FF: Since using SmoltVision have you noticed a benefit ? PF: Pharmaq Analytiq certainly helps by putting the results across in a way that are clear and easy to understand, giving us the confidence to transfer the fish within the optimal window for the population.
FF: How easy is SmoltVision to use? PF: It is very easy. You sample the gills like you would for a normal PCR gill test, except that you don’t have to use sterile technique, so it is much quicker and less hassle. You then put the tissue in sampling tubes provided by Analytiq, fill out the forms, and send them back to Bergen for analysis. No need to use dry ice, as the samples are stable enough to ship with only regular cool packs. When the samples are analysed we receive an email notifying us that the test is complete, and that we can access the results online on the confidential Pharmaq Analytiq customer portal.
FF: And how do you interpret the results? PF: We don’t have to. Pharmaq Analytiq sends through reports from each of the three sampling points. The interpretation of SmoltVision results differs a little from how the results from a regular ATPase analysis are interpreted. Instead of focusing on the specific numerical value for each fish, SmoltVision focuses on the ratio between the seawater and the freshwater ATPase level. This means that it is not the specific number for each component that is important, but instead the level of seawater ATPase compared to the level of freshwater ATPase. As long as an individual is showing more seawater ATPase than freshwater ATPase, then it is considered seawater tolerant. The results from the analysis are summarised in the report, with a comment describing how many seawater tolerant individuals there are in each sampling point.
FF: Do you anticipate using SmoltVison at Lochailort again? PF: Yes we will be using the SmoltVision testing again and I know other sites will also be using the test.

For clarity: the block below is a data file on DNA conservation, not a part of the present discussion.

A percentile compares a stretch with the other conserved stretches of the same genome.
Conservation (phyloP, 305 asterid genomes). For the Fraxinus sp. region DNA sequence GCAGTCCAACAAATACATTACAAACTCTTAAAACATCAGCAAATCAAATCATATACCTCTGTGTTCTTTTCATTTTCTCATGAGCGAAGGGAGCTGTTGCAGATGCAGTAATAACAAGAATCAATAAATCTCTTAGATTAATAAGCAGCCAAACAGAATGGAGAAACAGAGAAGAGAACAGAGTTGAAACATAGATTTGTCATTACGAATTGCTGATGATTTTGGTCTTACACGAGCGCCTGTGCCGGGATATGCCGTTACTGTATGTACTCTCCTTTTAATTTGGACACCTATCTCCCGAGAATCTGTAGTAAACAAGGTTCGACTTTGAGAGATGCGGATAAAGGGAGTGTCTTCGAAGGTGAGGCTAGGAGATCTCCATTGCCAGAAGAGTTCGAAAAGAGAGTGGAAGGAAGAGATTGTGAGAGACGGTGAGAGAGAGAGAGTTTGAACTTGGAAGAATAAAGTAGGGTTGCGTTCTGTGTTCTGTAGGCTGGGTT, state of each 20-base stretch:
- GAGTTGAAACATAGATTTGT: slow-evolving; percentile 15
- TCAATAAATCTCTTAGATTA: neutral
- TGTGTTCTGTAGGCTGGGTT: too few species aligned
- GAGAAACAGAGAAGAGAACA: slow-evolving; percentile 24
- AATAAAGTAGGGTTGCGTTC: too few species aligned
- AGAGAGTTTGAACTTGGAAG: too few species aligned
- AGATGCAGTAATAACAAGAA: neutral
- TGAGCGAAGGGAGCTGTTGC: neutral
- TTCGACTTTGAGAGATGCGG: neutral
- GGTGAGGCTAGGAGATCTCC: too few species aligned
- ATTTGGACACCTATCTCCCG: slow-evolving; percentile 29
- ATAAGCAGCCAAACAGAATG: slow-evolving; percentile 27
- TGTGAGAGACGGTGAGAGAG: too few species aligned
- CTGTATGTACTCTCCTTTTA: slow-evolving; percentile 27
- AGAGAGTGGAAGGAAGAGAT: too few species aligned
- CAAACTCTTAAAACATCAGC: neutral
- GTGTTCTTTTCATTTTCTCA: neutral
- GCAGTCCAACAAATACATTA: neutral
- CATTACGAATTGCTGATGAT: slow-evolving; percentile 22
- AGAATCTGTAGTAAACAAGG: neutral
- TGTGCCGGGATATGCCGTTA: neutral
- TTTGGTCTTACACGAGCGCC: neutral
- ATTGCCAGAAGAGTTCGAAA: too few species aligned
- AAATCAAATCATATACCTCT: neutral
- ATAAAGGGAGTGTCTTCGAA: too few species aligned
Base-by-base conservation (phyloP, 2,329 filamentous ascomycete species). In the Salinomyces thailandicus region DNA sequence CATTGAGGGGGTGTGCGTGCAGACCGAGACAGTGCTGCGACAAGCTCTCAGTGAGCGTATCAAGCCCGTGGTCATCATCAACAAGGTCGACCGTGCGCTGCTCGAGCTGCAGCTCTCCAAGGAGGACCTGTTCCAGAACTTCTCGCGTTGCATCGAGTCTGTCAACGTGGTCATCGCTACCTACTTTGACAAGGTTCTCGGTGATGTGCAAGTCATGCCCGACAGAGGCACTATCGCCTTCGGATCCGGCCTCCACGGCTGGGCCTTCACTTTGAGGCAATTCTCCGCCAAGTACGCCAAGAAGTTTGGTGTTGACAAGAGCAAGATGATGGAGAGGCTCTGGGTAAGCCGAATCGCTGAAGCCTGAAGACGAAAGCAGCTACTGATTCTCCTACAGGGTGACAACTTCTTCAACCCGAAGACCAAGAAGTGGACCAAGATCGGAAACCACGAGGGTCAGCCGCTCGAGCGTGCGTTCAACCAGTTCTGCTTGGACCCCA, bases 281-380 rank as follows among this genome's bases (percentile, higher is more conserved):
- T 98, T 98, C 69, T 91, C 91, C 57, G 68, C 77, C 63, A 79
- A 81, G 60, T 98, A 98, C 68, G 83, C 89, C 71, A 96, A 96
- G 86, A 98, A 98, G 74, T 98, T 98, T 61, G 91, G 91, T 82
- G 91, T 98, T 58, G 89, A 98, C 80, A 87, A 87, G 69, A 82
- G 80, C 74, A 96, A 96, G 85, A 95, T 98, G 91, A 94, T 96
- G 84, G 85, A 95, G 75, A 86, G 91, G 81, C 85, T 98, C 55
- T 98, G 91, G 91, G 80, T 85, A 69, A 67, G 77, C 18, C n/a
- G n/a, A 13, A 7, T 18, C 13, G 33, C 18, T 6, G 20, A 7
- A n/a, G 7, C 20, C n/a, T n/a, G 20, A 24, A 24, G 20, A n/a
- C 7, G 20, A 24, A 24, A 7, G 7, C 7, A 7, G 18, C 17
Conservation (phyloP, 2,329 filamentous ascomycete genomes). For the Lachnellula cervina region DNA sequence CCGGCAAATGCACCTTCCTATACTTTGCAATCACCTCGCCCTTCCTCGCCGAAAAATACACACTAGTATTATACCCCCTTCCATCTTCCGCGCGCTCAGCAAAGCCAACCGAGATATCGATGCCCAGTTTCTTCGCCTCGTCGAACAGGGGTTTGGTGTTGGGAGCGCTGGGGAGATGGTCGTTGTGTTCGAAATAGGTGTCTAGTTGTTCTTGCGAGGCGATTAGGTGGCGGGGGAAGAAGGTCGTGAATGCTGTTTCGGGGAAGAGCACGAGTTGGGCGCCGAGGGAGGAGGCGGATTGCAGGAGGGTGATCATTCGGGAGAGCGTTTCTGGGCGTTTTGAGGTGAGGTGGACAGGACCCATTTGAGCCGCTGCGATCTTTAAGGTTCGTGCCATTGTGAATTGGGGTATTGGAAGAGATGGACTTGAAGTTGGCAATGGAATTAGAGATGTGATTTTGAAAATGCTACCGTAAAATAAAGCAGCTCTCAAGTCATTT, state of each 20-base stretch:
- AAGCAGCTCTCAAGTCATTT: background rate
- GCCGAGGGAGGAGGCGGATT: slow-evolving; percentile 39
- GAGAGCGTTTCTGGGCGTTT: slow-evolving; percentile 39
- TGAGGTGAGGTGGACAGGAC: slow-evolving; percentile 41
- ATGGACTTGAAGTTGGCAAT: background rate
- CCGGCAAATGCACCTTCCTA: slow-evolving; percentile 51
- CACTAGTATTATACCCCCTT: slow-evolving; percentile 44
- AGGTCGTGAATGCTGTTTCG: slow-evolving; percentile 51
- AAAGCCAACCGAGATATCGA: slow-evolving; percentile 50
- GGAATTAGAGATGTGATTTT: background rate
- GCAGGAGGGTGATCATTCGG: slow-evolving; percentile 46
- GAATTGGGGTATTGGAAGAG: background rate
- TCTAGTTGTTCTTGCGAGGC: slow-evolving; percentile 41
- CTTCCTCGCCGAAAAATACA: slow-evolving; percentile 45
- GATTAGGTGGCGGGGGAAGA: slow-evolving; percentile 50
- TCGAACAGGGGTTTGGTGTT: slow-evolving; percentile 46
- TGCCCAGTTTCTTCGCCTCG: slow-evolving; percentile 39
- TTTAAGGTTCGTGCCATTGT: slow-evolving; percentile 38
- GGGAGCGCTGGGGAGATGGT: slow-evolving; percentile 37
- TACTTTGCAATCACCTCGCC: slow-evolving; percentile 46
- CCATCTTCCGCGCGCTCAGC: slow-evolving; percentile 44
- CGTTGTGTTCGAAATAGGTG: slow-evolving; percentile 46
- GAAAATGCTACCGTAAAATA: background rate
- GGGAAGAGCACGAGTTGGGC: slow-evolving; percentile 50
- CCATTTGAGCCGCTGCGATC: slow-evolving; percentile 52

“SmoltVision helps me decide, in advance, the optimum time to transfer fish” my
Opposite: Talking smoltification. From left to right: Hugh McGinley, freshwater production manager, Mowi Ireland; Paul Fletcher, Lochailort manager Mowi Scotland; and Elise Hjelle, Pharmaq Analytiq. Above: Tracking seawater tolerance: the figure shows data from a single tank of fish with four sampling points in the period 21.01.19 – 15.02.19. Each sampling point involves 20 fish. The yellow field indicates the level of seawater ATPase expressed at each sampling point, and which increases over the sampling period. Once the group has crossed the smolt threshold the fish are considered seawater tolerant. The co-factor is within the normal level of expression, and is thus not indicating any disturbance of the smoltification process for the group in question. Below: Differentiation between seawater and freshwater (Picture McCormick et al., 2013a).: These images show immunolocalisation of chloride cells in the gills of wild salmon. The green cells are freshwater type cells and the red cells are seawater ones. The first image shows a fish at the parr stage, adapted to a freshwater environment and producing mainly the freshwater chloride cells (green). After the onset of smoltification, the fish starts to produce more of the seawater type chloride cells (red) as it develops seawater tolerance. Two weeks after transfer, represented in the last picture, the fish has fully adapted to seawater and is only producing the seawater type of chloride cells. During the smoltification process when the ratio between freshwater and seawater cells will vary, it is important to be able to distinguish between the two types, in order to track the progress of the population.